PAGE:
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Category: Copyright

A practical guide to the 2016 Georgia State eReserves Copyright Case for Librarians

Wikimedia Commons
Wikimedia Commons

The academic library world has been watching the Georgia State (GSU) eReserves copyright lawsuit with interest for half of my career, and now there’s a new ruling in the case. On the one hand, I recommend reading the ruling because there’s interesting language in Judge Evans’ Fair Use assessments for each item at issue, and every time I watch someone who knows a lot about copyright go through the four factor test I learn a little bit more about how I might apply it in my own work. On the other hand, it’s 220 pages long, so there’s that.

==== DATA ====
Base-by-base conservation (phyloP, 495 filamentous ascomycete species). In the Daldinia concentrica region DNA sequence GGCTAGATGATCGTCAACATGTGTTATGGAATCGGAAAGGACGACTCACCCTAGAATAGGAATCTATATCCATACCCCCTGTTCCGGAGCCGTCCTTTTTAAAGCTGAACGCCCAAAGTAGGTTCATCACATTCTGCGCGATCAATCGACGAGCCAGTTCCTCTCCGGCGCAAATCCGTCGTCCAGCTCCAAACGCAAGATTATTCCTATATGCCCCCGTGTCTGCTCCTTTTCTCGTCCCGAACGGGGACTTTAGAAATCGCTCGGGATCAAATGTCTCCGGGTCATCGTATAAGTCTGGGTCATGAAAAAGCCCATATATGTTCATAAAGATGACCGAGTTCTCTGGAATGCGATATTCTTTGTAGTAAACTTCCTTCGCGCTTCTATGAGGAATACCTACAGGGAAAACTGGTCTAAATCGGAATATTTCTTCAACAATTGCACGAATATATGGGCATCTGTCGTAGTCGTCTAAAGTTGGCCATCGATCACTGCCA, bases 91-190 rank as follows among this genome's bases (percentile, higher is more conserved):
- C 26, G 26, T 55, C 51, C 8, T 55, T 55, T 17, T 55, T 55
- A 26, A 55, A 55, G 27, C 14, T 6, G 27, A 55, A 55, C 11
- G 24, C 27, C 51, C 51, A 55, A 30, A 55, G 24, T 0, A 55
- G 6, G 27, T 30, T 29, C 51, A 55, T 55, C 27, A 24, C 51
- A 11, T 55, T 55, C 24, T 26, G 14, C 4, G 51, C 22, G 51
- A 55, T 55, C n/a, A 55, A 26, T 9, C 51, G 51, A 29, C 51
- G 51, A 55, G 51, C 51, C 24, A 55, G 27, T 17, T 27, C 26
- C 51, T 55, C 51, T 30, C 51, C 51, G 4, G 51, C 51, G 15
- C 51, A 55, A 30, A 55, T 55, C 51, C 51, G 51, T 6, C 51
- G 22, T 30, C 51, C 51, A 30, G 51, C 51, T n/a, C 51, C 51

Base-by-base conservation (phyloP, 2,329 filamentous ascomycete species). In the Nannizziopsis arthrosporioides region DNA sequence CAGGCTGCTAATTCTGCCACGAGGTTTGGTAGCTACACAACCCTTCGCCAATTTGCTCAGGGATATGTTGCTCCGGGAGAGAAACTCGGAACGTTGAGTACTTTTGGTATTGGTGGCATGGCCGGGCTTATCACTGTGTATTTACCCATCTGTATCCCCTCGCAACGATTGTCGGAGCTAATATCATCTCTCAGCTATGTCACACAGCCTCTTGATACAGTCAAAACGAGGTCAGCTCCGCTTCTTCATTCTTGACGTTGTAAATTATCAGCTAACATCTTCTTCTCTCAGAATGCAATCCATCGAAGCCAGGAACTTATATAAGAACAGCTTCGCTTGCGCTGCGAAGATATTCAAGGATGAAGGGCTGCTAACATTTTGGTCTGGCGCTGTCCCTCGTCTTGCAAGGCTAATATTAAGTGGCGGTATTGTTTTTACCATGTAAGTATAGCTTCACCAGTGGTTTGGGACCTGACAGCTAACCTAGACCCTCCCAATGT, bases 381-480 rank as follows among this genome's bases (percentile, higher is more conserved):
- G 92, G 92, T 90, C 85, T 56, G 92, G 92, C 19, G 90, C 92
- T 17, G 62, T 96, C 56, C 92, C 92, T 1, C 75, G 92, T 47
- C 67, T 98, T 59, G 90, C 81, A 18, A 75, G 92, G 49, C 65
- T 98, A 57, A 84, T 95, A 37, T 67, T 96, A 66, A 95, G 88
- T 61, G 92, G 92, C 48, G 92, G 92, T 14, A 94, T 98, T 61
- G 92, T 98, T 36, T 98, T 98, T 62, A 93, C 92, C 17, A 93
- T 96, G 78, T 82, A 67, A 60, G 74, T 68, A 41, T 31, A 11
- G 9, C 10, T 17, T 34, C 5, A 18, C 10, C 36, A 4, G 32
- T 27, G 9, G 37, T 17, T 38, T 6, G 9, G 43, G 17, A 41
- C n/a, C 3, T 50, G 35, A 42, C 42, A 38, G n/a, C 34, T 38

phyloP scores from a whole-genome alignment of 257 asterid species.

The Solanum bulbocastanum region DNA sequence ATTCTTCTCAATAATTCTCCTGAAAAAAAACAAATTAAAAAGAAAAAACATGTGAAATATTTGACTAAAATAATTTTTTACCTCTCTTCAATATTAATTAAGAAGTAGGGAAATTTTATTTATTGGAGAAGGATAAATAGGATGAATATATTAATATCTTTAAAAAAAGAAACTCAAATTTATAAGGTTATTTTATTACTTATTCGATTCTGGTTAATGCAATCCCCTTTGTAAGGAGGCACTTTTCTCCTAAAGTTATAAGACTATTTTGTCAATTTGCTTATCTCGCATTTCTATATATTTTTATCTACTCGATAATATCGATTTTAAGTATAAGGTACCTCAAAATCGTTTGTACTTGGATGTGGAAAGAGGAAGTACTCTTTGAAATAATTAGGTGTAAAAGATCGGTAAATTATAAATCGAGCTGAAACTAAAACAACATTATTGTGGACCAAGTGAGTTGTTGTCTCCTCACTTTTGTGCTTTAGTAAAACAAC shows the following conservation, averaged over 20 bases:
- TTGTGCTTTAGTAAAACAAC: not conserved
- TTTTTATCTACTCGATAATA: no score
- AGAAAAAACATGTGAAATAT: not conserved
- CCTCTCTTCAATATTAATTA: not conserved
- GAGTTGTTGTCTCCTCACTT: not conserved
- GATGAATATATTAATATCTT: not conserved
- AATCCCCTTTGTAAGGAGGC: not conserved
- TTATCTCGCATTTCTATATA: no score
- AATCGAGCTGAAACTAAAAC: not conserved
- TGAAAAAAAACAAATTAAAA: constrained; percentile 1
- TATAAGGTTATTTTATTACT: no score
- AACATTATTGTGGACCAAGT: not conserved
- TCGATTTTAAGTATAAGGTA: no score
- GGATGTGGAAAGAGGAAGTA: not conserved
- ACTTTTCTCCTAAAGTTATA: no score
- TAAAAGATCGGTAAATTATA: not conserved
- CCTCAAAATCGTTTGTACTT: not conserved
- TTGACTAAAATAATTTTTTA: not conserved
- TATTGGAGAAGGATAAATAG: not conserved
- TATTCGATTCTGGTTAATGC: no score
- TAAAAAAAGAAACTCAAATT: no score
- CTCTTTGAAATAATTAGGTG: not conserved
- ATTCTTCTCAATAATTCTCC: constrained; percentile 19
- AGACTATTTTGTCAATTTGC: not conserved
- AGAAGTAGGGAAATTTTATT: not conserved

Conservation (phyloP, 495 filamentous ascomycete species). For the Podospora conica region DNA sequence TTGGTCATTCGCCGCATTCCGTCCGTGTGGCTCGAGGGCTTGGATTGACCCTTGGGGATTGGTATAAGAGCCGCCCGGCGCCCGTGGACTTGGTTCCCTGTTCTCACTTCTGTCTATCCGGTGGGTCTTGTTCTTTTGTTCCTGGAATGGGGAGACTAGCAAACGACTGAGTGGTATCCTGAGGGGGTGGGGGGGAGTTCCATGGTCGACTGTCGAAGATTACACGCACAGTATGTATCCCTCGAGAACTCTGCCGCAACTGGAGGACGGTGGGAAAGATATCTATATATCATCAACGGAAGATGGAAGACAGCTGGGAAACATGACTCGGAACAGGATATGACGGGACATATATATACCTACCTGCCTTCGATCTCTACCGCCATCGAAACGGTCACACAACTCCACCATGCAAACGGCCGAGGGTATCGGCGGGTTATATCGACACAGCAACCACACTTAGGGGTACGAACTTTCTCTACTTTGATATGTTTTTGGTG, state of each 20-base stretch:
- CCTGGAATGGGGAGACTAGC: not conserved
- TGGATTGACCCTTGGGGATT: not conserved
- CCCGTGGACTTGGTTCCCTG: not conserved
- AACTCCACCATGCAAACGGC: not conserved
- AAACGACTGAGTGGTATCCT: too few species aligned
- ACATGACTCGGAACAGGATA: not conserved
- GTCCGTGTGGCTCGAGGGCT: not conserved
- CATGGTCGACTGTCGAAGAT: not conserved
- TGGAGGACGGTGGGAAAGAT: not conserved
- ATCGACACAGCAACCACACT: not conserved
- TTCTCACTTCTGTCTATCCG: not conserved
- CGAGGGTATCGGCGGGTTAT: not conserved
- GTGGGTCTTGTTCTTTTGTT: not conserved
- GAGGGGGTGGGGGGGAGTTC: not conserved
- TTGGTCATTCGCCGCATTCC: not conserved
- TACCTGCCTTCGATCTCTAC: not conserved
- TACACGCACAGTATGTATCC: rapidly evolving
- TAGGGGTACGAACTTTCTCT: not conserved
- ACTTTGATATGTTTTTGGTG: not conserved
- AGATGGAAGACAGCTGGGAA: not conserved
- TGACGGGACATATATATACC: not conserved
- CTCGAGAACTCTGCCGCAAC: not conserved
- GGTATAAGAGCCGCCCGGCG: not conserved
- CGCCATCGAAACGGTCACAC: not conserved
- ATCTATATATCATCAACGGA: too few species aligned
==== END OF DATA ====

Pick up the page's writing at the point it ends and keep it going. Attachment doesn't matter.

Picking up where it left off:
Oh, and another thing, I’m not a lawyer and don’t even play one on TV. I’m just a librarian who takes an interest in copyright but has no legal advice to give.

History of this case

In case you’ve forgotten how we got to this ruling, Cambridge University Press and a few other publishers sued GSU over book chapters that had been scanned and loaded into GSU’s eReserves system, 99 items in all, of which Judge Evans ruled on 74. The first ruling in that case was back in 2012 by Judge Orinda Evans (and I wrote a Practical Guide here). The publishers weren’t particularly thrilled with the outcome, so they appealed the case, and the appellate court handed down a ruling in 2014 that sent the case back to Judge Evans with instructions about how to amend her item-by-item Fair Use analyses (and I wrote a Practical Guide here). This Judge Evans has now done for the 48 items that the publishers thought were still at issue, resulting in the 2016 ruling that came out on March 31st. If you’re interested, here are all the details and filings involved in Cambridge University Press et al. v. Patton (this case’s official name).